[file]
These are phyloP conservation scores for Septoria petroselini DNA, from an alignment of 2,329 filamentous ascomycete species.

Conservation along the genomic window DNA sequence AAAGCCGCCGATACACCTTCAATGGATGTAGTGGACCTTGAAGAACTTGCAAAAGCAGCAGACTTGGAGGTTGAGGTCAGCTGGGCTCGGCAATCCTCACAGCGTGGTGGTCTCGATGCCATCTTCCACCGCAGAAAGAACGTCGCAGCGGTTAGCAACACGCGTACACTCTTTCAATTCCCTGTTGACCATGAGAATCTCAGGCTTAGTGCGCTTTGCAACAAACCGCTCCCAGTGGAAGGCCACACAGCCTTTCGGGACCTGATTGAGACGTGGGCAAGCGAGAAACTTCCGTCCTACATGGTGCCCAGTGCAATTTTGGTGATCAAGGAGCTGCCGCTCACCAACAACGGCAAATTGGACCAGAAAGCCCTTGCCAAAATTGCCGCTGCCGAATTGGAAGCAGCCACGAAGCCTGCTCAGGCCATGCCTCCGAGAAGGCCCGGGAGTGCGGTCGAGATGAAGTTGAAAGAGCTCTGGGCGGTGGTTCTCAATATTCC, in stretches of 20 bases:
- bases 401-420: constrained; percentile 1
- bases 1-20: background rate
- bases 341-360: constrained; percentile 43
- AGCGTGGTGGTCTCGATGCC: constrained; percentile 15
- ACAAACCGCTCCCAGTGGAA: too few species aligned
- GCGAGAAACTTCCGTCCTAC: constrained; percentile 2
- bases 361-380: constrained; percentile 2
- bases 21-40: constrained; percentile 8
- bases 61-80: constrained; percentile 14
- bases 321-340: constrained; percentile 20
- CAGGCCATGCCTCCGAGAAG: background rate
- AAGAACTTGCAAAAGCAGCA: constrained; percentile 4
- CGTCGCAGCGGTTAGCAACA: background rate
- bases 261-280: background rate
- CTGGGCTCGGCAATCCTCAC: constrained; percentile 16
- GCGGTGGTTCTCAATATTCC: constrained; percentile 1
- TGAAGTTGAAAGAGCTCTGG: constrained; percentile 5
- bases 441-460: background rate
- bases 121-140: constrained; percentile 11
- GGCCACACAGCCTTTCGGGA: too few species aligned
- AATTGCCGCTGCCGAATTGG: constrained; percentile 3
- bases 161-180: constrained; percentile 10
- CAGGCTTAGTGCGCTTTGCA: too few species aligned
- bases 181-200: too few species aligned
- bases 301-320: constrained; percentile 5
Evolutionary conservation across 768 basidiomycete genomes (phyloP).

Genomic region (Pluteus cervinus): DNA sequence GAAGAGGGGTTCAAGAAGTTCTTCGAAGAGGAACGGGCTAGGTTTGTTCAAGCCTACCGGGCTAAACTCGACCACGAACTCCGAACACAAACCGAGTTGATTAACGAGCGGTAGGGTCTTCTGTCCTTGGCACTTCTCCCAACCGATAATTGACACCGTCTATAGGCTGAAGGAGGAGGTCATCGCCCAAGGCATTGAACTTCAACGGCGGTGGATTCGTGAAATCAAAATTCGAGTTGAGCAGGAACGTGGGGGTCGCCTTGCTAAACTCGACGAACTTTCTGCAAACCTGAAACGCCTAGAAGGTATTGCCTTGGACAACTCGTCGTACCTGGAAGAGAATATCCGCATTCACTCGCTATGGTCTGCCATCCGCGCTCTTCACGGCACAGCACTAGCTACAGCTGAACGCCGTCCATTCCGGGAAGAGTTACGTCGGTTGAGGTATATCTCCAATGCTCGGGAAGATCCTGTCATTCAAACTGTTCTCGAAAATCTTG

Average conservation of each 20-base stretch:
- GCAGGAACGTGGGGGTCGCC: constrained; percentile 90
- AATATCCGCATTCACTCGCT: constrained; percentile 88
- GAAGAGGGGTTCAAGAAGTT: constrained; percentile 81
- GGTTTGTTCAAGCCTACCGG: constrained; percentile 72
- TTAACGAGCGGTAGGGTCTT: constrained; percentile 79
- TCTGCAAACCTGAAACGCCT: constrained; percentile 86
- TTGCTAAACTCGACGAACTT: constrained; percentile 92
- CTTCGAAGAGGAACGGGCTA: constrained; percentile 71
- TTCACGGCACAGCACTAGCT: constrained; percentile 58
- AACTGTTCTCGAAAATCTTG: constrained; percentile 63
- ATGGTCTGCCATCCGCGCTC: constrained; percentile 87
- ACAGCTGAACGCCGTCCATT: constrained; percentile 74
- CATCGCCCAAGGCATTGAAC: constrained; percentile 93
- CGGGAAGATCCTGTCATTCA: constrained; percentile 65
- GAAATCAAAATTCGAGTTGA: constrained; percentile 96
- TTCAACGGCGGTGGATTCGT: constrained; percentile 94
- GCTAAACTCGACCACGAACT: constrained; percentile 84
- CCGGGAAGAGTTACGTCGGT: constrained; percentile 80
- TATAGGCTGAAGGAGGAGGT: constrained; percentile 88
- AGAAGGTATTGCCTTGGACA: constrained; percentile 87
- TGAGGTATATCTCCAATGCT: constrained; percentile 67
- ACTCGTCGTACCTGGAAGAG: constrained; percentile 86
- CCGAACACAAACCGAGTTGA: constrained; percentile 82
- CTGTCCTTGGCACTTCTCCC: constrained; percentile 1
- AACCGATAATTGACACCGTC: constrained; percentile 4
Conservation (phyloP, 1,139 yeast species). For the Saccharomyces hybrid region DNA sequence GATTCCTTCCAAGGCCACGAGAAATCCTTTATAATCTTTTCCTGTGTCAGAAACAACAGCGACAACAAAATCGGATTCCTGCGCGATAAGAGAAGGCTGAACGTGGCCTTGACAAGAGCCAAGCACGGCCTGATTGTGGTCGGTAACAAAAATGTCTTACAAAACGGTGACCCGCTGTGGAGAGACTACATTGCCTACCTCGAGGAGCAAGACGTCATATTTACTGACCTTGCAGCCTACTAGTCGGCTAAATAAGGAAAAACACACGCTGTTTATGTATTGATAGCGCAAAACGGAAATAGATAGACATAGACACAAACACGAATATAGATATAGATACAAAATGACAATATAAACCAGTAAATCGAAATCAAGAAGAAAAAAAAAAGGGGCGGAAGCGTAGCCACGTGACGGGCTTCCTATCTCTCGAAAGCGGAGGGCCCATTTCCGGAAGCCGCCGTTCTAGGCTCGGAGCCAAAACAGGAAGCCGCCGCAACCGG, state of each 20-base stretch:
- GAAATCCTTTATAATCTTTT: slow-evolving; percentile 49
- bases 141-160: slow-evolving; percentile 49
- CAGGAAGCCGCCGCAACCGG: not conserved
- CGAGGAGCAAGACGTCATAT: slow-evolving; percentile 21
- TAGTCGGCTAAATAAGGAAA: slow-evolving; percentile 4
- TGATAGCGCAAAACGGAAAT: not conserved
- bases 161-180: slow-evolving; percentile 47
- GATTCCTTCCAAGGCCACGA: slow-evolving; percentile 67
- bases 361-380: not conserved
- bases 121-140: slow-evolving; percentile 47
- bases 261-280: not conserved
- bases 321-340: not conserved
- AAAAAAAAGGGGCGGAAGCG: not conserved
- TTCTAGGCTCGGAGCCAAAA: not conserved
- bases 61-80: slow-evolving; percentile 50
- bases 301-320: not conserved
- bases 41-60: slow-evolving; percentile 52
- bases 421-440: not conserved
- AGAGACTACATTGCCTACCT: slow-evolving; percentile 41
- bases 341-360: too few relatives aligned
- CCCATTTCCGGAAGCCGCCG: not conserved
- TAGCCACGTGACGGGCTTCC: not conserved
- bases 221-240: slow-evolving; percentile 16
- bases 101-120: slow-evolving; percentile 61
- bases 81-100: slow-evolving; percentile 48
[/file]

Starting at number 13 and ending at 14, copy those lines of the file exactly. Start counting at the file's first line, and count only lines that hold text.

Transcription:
- CAGGCCATGCCTCCGAGAAG: background rate
- AAGAACTTGCAAAAGCAGCA: constrained; percentile 4